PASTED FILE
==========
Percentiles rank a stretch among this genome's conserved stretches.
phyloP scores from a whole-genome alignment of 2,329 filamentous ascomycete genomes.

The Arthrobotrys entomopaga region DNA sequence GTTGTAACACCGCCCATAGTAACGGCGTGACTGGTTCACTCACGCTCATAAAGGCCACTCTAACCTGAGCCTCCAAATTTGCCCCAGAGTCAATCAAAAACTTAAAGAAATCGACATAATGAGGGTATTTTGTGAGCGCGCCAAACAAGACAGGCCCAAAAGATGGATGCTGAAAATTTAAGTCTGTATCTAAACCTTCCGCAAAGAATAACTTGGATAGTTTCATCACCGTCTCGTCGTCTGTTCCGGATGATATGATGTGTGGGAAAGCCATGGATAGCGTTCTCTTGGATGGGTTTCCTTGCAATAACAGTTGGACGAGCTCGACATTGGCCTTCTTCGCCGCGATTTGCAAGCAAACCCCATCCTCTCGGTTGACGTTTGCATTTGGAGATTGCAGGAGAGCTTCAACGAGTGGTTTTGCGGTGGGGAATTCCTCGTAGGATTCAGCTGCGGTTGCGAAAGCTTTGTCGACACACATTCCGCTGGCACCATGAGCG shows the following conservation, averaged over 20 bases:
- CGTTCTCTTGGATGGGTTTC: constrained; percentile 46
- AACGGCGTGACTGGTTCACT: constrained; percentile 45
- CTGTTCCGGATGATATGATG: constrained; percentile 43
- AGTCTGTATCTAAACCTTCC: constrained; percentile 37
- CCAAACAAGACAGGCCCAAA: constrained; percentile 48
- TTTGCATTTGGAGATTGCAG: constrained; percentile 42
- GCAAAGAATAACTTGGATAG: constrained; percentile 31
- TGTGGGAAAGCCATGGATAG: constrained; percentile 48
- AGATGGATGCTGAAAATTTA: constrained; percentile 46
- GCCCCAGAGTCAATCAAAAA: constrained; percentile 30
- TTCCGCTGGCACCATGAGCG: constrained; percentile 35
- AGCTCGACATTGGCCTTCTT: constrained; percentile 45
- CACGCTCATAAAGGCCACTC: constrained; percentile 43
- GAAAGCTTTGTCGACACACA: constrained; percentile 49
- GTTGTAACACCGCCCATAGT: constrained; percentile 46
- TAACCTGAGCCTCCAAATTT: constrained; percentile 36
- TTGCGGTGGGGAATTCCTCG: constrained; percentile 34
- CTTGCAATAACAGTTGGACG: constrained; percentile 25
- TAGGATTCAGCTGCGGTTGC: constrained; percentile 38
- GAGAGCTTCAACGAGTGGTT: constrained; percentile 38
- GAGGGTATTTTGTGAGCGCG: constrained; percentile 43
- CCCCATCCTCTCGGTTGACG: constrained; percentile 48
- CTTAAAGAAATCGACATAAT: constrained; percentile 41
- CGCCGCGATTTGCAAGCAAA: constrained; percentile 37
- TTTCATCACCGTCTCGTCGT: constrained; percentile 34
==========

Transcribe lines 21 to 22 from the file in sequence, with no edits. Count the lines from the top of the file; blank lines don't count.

- CTTGCAATAACAGTTGGACG: constrained; percentile 25
- TAGGATTCAGCTGCGGTTGC: constrained; percentile 38